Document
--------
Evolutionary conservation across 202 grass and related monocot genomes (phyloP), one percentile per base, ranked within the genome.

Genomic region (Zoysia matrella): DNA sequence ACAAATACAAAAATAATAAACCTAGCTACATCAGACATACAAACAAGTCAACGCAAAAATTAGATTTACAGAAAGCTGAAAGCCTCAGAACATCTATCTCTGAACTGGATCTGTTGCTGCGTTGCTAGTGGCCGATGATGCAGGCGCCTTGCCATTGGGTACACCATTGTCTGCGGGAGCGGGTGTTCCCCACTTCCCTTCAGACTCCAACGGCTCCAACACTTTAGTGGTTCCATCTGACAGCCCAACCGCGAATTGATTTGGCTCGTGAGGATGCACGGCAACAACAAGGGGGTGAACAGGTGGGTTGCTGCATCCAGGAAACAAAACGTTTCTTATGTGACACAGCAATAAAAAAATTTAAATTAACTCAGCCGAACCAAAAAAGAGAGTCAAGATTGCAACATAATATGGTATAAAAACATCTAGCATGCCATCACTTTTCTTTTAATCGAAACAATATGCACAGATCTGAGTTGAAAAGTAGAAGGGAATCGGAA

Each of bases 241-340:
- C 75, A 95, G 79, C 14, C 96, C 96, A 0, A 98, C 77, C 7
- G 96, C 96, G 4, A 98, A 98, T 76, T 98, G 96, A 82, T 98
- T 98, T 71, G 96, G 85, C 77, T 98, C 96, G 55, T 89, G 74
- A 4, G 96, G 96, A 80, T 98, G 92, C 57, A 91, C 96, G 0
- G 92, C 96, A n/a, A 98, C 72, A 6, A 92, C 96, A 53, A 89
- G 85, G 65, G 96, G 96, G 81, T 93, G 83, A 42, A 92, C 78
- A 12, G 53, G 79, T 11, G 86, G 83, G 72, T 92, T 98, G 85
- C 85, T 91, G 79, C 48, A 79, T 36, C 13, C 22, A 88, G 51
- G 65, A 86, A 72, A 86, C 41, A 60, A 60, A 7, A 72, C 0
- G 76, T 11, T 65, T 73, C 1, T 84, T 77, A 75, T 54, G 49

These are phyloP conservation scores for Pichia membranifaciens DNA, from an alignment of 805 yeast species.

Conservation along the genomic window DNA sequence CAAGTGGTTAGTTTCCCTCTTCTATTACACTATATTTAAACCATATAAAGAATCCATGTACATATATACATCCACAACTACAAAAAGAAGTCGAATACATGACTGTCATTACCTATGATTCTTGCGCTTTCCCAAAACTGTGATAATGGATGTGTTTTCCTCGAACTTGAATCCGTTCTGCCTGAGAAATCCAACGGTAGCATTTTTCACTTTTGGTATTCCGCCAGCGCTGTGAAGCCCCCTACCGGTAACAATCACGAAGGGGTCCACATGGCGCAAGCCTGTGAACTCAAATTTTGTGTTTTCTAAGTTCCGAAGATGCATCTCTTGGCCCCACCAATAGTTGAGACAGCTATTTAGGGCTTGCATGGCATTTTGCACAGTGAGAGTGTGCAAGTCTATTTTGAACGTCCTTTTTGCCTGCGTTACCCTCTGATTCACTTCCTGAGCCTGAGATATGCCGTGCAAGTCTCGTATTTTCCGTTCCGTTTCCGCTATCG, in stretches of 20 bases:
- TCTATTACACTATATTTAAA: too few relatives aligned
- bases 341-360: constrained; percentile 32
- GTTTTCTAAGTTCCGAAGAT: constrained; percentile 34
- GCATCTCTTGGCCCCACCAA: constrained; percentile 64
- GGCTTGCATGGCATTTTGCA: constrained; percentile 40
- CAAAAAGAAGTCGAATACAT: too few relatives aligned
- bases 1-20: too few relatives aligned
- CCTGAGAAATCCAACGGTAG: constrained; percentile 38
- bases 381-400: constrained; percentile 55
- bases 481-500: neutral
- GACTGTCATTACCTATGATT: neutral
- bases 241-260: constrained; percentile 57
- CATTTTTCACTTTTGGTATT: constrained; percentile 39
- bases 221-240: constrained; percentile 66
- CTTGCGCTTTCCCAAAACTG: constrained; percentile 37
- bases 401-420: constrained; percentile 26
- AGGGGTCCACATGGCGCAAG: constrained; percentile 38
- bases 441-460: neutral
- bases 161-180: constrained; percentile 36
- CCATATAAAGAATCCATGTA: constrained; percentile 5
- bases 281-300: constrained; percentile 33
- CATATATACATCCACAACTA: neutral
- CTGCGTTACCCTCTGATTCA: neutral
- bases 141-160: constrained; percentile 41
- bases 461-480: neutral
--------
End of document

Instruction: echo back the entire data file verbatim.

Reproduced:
Evolutionary conservation across 202 grass and related monocot genomes (phyloP), one percentile per base, ranked within the genome.

Genomic region (Zoysia matrella): DNA sequence ACAAATACAAAAATAATAAACCTAGCTACATCAGACATACAAACAAGTCAACGCAAAAATTAGATTTACAGAAAGCTGAAAGCCTCAGAACATCTATCTCTGAACTGGATCTGTTGCTGCGTTGCTAGTGGCCGATGATGCAGGCGCCTTGCCATTGGGTACACCATTGTCTGCGGGAGCGGGTGTTCCCCACTTCCCTTCAGACTCCAACGGCTCCAACACTTTAGTGGTTCCATCTGACAGCCCAACCGCGAATTGATTTGGCTCGTGAGGATGCACGGCAACAACAAGGGGGTGAACAGGTGGGTTGCTGCATCCAGGAAACAAAACGTTTCTTATGTGACACAGCAATAAAAAAATTTAAATTAACTCAGCCGAACCAAAAAAGAGAGTCAAGATTGCAACATAATATGGTATAAAAACATCTAGCATGCCATCACTTTTCTTTTAATCGAAACAATATGCACAGATCTGAGTTGAAAAGTAGAAGGGAATCGGAA

Each of bases 241-340:
- C 75, A 95, G 79, C 14, C 96, C 96, A 0, A 98, C 77, C 7
- G 96, C 96, G 4, A 98, A 98, T 76, T 98, G 96, A 82, T 98
- T 98, T 71, G 96, G 85, C 77, T 98, C 96, G 55, T 89, G 74
- A 4, G 96, G 96, A 80, T 98, G 92, C 57, A 91, C 96, G 0
- G 92, C 96, A n/a, A 98, C 72, A 6, A 92, C 96, A 53, A 89
- G 85, G 65, G 96, G 96, G 81, T 93, G 83, A 42, A 92, C 78
- A 12, G 53, G 79, T 11, G 86, G 83, G 72, T 92, T 98, G 85
- C 85, T 91, G 79, C 48, A 79, T 36, C 13, C 22, A 88, G 51
- G 65, A 86, A 72, A 86, C 41, A 60, A 60, A 7, A 72, C 0
- G 76, T 11, T 65, T 73, C 1, T 84, T 77, A 75, T 54, G 49

These are phyloP conservation scores for Pichia membranifaciens DNA, from an alignment of 805 yeast species.

Conservation along the genomic window DNA sequence CAAGTGGTTAGTTTCCCTCTTCTATTACACTATATTTAAACCATATAAAGAATCCATGTACATATATACATCCACAACTACAAAAAGAAGTCGAATACATGACTGTCATTACCTATGATTCTTGCGCTTTCCCAAAACTGTGATAATGGATGTGTTTTCCTCGAACTTGAATCCGTTCTGCCTGAGAAATCCAACGGTAGCATTTTTCACTTTTGGTATTCCGCCAGCGCTGTGAAGCCCCCTACCGGTAACAATCACGAAGGGGTCCACATGGCGCAAGCCTGTGAACTCAAATTTTGTGTTTTCTAAGTTCCGAAGATGCATCTCTTGGCCCCACCAATAGTTGAGACAGCTATTTAGGGCTTGCATGGCATTTTGCACAGTGAGAGTGTGCAAGTCTATTTTGAACGTCCTTTTTGCCTGCGTTACCCTCTGATTCACTTCCTGAGCCTGAGATATGCCGTGCAAGTCTCGTATTTTCCGTTCCGTTTCCGCTATCG, in stretches of 20 bases:
- TCTATTACACTATATTTAAA: too few relatives aligned
- bases 341-360: constrained; percentile 32
- GTTTTCTAAGTTCCGAAGAT: constrained; percentile 34
- GCATCTCTTGGCCCCACCAA: constrained; percentile 64
- GGCTTGCATGGCATTTTGCA: constrained; percentile 40
- CAAAAAGAAGTCGAATACAT: too few relatives aligned
- bases 1-20: too few relatives aligned
- CCTGAGAAATCCAACGGTAG: constrained; percentile 38
- bases 381-400: constrained; percentile 55
- bases 481-500: neutral
- GACTGTCATTACCTATGATT: neutral
- bases 241-260: constrained; percentile 57
- CATTTTTCACTTTTGGTATT: constrained; percentile 39
- bases 221-240: constrained; percentile 66
- CTTGCGCTTTCCCAAAACTG: constrained; percentile 37
- bases 401-420: constrained; percentile 26
- AGGGGTCCACATGGCGCAAG: constrained; percentile 38
- bases 441-460: neutral
- bases 161-180: constrained; percentile 36
- CCATATAAAGAATCCATGTA: constrained; percentile 5
- bases 281-300: constrained; percentile 33
- CATATATACATCCACAACTA: neutral
- CTGCGTTACCCTCTGATTCA: neutral
- bases 141-160: constrained; percentile 41
- bases 461-480: neutral